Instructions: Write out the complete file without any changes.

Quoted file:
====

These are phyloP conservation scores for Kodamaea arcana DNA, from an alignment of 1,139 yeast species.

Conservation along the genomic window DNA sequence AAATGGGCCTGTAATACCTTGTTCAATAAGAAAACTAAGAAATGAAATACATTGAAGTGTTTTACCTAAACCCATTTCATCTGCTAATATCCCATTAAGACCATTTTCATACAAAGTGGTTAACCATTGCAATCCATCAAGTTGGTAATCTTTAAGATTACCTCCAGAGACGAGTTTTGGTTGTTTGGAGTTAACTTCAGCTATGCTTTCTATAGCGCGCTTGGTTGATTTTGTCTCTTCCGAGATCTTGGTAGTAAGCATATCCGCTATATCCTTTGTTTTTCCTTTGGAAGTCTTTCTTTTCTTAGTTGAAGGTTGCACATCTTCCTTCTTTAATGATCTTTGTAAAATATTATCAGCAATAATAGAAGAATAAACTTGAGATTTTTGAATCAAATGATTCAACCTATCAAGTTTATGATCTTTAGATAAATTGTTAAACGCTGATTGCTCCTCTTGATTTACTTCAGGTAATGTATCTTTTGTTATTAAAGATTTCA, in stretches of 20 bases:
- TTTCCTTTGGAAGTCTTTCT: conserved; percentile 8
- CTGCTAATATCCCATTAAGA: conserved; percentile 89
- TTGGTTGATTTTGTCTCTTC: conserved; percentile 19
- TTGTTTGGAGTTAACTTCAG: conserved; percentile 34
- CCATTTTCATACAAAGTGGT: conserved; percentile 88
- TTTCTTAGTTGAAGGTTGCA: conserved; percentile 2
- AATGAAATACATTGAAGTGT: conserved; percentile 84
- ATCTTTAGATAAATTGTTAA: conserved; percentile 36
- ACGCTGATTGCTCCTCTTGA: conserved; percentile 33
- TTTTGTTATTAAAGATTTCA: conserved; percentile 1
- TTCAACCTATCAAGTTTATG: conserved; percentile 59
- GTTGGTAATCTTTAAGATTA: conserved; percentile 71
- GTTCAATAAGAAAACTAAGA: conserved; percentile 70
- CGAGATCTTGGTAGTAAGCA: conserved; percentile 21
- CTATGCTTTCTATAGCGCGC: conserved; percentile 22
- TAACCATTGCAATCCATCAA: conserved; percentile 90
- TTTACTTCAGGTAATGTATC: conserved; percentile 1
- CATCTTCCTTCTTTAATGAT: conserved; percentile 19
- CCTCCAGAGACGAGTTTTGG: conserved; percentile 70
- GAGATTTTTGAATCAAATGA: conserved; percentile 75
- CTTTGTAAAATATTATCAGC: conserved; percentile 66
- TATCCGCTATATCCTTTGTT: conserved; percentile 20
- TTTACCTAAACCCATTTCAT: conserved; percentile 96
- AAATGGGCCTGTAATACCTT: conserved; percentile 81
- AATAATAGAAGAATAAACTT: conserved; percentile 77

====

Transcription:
These are phyloP conservation scores for Kodamaea arcana DNA, from an alignment of 1,139 yeast species.

Conservation along the genomic window DNA sequence AAATGGGCCTGTAATACCTTGTTCAATAAGAAAACTAAGAAATGAAATACATTGAAGTGTTTTACCTAAACCCATTTCATCTGCTAATATCCCATTAAGACCATTTTCATACAAAGTGGTTAACCATTGCAATCCATCAAGTTGGTAATCTTTAAGATTACCTCCAGAGACGAGTTTTGGTTGTTTGGAGTTAACTTCAGCTATGCTTTCTATAGCGCGCTTGGTTGATTTTGTCTCTTCCGAGATCTTGGTAGTAAGCATATCCGCTATATCCTTTGTTTTTCCTTTGGAAGTCTTTCTTTTCTTAGTTGAAGGTTGCACATCTTCCTTCTTTAATGATCTTTGTAAAATATTATCAGCAATAATAGAAGAATAAACTTGAGATTTTTGAATCAAATGATTCAACCTATCAAGTTTATGATCTTTAGATAAATTGTTAAACGCTGATTGCTCCTCTTGATTTACTTCAGGTAATGTATCTTTTGTTATTAAAGATTTCA, in stretches of 20 bases:
- TTTCCTTTGGAAGTCTTTCT: conserved; percentile 8
- CTGCTAATATCCCATTAAGA: conserved; percentile 89
- TTGGTTGATTTTGTCTCTTC: conserved; percentile 19
- TTGTTTGGAGTTAACTTCAG: conserved; percentile 34
- CCATTTTCATACAAAGTGGT: conserved; percentile 88
- TTTCTTAGTTGAAGGTTGCA: conserved; percentile 2
- AATGAAATACATTGAAGTGT: conserved; percentile 84
- ATCTTTAGATAAATTGTTAA: conserved; percentile 36
- ACGCTGATTGCTCCTCTTGA: conserved; percentile 33
- TTTTGTTATTAAAGATTTCA: conserved; percentile 1
- TTCAACCTATCAAGTTTATG: conserved; percentile 59
- GTTGGTAATCTTTAAGATTA: conserved; percentile 71
- GTTCAATAAGAAAACTAAGA: conserved; percentile 70
- CGAGATCTTGGTAGTAAGCA: conserved; percentile 21
- CTATGCTTTCTATAGCGCGC: conserved; percentile 22
- TAACCATTGCAATCCATCAA: conserved; percentile 90
- TTTACTTCAGGTAATGTATC: conserved; percentile 1
- CATCTTCCTTCTTTAATGAT: conserved; percentile 19
- CCTCCAGAGACGAGTTTTGG: conserved; percentile 70
- GAGATTTTTGAATCAAATGA: conserved; percentile 75
- CTTTGTAAAATATTATCAGC: conserved; percentile 66
- TATCCGCTATATCCTTTGTT: conserved; percentile 20
- TTTACCTAAACCCATTTCAT: conserved; percentile 96
- AAATGGGCCTGTAATACCTT: conserved; percentile 81
- AATAATAGAAGAATAAACTT: conserved; percentile 77